[ecoop-info] SOAP 2016 final call for papers (with deadline extension)

Announcements of FME events events at fmeurope.org
Wed Sep 2 10:22:44 CEST 2015


** News: submission deadline extended to September 21 **

                 SOAP track at SAC

                3rd Call for Papers

Service-Oriented Architectures and Programming track

of the 31st ACM/SIGAPP Symposium On Applied Computing

          4-8 April 2016, Pisa, Italy




  September 11, 2015: Submission of regular papers and SRC research 
  November 13, 2015: Notification of paper and SRC acceptance/rejection
  December 11, 2015: Camera-ready copies of accepted papers/SRC
  December 18, 2015: Author registration due date

          ACM SAC 2016

  For the past thirty years, the ACM Symposium on Applied Computing
  has been a primary gathering forum for applied computer scientists,
  computer engineers, software engineers, and application developers
  from around the world. SAC 2016 is sponsored by the ACM Special
  Interest Group on Applied Computing (SIGAPP), and will be held in
  Pisa (Italy).


  Service-Oriented Programming (SOP) is quickly changing our vision
  of software development, bringing a paradigmatic shift in the
  methodologies followed by programmers when designing and implementing
  distributed systems. SOP originally triggered a radical transformation
  of the Web, from being a means of presenting information to a wide
  spectrum of people to becoming a computational fabric. In such fabric,
  loosely-coupled services publish their interfaces and, through them,
  discover and interact with each other abstracting from their internal
  implementations. While this transformation still continues today, it
  has also already generated other shifts in how programmers deal with
  resource handling (Cloud Computing) and the scalability of software
  architectures from the very small to the very large (Microservices).
  Research on SOP is giving strong impetus to the development of new
  technologies and tools for creating and deploying distributed software.
  In the context of this modern paradigm we have to cope with an old
  challenge, like in the early days of Object-Oriented Programming (OOP)
  when consistency in the programming model definition was not achieved
  until the introduction of key features like encapsulation, inheritance,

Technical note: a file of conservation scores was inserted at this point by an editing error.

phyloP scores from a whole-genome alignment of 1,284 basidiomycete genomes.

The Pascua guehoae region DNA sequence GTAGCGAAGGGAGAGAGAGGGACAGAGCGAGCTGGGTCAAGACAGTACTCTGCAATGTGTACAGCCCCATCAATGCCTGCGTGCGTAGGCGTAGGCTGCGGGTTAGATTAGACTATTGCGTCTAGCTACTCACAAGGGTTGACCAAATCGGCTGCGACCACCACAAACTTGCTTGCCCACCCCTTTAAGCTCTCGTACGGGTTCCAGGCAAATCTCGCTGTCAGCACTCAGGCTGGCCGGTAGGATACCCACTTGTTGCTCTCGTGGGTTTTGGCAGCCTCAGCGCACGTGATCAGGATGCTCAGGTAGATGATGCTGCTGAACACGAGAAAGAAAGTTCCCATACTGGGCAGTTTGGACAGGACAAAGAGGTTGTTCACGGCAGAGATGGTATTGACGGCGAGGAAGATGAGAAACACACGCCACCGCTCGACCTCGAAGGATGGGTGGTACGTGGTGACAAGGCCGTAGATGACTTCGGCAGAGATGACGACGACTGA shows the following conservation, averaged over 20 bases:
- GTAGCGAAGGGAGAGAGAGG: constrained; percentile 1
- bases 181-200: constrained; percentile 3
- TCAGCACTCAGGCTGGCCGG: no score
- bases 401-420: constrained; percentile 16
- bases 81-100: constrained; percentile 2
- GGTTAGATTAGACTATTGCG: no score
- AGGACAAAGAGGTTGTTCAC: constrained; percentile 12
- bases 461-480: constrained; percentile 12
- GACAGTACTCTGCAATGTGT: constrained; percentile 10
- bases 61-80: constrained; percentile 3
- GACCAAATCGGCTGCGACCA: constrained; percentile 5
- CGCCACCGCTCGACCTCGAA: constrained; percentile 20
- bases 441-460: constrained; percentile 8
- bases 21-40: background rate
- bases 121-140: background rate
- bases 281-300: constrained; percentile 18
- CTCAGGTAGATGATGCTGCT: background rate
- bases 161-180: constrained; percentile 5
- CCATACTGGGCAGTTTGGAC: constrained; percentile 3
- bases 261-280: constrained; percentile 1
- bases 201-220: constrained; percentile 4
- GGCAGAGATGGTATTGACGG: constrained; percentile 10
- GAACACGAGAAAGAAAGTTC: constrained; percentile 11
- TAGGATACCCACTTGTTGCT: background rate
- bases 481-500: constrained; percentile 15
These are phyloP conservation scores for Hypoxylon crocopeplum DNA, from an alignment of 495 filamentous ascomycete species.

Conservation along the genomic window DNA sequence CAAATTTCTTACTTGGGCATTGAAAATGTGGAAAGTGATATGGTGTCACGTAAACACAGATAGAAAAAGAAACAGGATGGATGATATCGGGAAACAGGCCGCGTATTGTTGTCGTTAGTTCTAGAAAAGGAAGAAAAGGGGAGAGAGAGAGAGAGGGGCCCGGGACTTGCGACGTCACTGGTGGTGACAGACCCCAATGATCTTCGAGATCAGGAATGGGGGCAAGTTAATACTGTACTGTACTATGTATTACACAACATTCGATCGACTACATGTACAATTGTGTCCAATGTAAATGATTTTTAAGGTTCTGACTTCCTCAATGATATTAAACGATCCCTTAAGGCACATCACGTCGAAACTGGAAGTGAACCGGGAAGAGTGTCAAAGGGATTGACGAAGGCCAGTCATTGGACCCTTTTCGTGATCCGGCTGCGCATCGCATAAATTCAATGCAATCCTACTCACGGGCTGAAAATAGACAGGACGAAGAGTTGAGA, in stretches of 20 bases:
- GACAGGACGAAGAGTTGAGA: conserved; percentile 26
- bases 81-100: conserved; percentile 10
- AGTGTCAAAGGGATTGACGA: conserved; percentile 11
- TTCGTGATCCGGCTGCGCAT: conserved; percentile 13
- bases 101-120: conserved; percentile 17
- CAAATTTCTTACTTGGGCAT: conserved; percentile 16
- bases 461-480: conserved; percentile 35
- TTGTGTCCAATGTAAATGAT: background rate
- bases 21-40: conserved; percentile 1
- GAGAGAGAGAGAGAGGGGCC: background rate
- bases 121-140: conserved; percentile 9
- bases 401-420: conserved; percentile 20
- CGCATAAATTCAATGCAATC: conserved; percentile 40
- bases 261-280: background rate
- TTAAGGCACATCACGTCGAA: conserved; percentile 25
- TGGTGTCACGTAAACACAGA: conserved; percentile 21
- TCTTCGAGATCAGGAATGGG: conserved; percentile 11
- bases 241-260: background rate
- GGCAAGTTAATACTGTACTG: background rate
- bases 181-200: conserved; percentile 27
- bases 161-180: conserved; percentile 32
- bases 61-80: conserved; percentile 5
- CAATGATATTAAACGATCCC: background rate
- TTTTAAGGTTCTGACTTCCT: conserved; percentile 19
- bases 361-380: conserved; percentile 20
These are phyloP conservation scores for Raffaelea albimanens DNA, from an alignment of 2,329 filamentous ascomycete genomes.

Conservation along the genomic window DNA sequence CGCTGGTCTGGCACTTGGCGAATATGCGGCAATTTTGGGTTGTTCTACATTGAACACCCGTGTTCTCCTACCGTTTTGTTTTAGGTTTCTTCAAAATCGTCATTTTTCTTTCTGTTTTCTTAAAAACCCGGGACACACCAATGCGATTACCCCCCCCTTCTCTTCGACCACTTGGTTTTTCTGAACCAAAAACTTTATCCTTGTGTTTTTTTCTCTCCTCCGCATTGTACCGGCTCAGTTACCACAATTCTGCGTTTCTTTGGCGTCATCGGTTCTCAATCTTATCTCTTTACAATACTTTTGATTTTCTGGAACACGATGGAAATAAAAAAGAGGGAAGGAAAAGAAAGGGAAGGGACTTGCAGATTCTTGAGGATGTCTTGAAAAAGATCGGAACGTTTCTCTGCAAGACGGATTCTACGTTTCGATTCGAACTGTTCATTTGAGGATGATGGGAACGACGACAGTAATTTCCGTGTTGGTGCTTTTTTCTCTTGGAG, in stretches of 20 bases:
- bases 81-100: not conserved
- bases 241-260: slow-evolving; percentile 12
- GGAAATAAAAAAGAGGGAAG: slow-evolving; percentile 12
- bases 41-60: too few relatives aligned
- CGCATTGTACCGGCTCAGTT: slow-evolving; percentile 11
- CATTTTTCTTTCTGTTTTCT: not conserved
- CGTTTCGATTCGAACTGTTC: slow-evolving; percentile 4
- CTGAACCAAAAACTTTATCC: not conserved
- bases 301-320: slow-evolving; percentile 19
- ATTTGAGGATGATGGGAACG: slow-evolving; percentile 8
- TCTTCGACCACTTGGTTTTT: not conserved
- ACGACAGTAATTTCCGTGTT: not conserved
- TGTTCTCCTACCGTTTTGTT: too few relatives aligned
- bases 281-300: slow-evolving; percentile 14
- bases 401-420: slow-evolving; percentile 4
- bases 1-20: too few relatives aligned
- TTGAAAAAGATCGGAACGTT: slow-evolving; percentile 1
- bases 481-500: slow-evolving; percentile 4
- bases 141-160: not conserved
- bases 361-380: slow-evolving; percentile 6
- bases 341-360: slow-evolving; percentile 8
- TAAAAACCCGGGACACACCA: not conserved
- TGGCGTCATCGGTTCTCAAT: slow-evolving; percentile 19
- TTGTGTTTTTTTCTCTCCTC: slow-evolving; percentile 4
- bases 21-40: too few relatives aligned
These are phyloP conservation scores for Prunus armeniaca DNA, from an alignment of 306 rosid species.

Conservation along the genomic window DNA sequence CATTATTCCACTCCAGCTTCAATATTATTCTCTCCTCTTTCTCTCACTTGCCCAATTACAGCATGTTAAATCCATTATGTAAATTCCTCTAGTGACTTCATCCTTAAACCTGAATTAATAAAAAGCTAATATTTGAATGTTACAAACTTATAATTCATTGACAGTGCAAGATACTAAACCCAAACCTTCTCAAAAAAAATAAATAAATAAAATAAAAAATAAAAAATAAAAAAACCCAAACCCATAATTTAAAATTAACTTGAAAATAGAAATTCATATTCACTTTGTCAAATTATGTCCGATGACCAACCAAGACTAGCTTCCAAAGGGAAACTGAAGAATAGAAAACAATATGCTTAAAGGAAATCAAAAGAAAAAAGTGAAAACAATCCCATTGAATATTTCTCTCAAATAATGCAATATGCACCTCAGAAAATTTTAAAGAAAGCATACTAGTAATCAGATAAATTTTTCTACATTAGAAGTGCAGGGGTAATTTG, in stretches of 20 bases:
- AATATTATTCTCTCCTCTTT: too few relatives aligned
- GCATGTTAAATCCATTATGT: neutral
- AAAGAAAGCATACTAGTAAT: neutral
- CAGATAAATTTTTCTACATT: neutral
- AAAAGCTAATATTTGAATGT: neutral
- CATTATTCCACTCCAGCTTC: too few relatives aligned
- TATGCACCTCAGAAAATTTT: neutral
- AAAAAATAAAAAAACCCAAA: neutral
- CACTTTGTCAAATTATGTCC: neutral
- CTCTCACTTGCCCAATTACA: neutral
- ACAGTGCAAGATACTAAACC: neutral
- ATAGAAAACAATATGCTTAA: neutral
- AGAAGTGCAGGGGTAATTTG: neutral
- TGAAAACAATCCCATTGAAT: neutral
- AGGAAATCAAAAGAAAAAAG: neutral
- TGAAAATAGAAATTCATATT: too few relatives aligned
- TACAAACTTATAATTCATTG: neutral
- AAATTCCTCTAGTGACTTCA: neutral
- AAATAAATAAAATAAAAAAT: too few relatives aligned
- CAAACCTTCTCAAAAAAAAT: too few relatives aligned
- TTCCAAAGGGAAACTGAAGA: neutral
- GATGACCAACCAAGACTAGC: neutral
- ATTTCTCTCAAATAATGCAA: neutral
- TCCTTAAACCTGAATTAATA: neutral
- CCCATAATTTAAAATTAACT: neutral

and polymorphism, together with proper design methodologies. The complex
  scenario of SOP needs to be clarified on many aspects, both from the
  engineering and from the foundational points of view.

  From the engineering point of view, there are open issues at many levels.
  Among others, at the system design level, both traditional approaches
  based on UML and approaches taking inspiration from business process
  modelling, e.g. BPMN, are used. At the composition level, orchestration
  and choreography are continuously improved both formally and practically,
  with an evident need for their integration in the development process.
  At the description and discovery level there are two separate communities
  pushing respectively the semantic approach (ontologies, OWL, ...) and the
  syntactic one like WSDL. In particular, the role of discovery engines and
  protocols is not clear. In this respect we still lack adopted standards:
  UDDI looked to be a good candidate, but it is no longer pushed by the main
  corporations, and its wide adoption seems difficult. Furthermore, a recent
  implementation platform, the so-called REST services, is emerging and
  competing with classic Web Services. Finally, features like Quality of
  Service, security and dependability need to be taken seriously into 
  and this investigation should lead to standard proposals.

  From the foundational point of view, researchers have discussed widely in
  the last years, and many attempts to use formal methods for specification
  and verification in this setting have been made. Session correlation, 
  types, contract theories and communication patterns are only a few 
  of the aspects that have been investigated. Moreover, several formal 
  based upon automata, Petri nets and algebraic approaches have been 
  However, most of these approaches concentrate only on a few features of
  Service-Oriented Systems in isolation, and a comprehensive approach is 
  far from being achieved.

  Our track aims at bringing together researchers and practitioners 
having the
  common objective of transforming SOP into a mature discipline with 
both solid
  scientific foundations and mature software engineering development 
  supported by dedicated tools. In particular, we will encourage works and
  discussions about what SOP still needs in order to achieve its 
original goal.


  - Formal methods for Service-Oriented Computing
  - Notations, models, and standards for Service-Oriented Computing
  - Tools and Middlewares for Service-Oriented Development
  - Service-Oriented Programming Languages
  - Service-Oriented Programming in dynamic Open Service Ecosystems
  - Service Choreographies and Protocol-Driven Service Development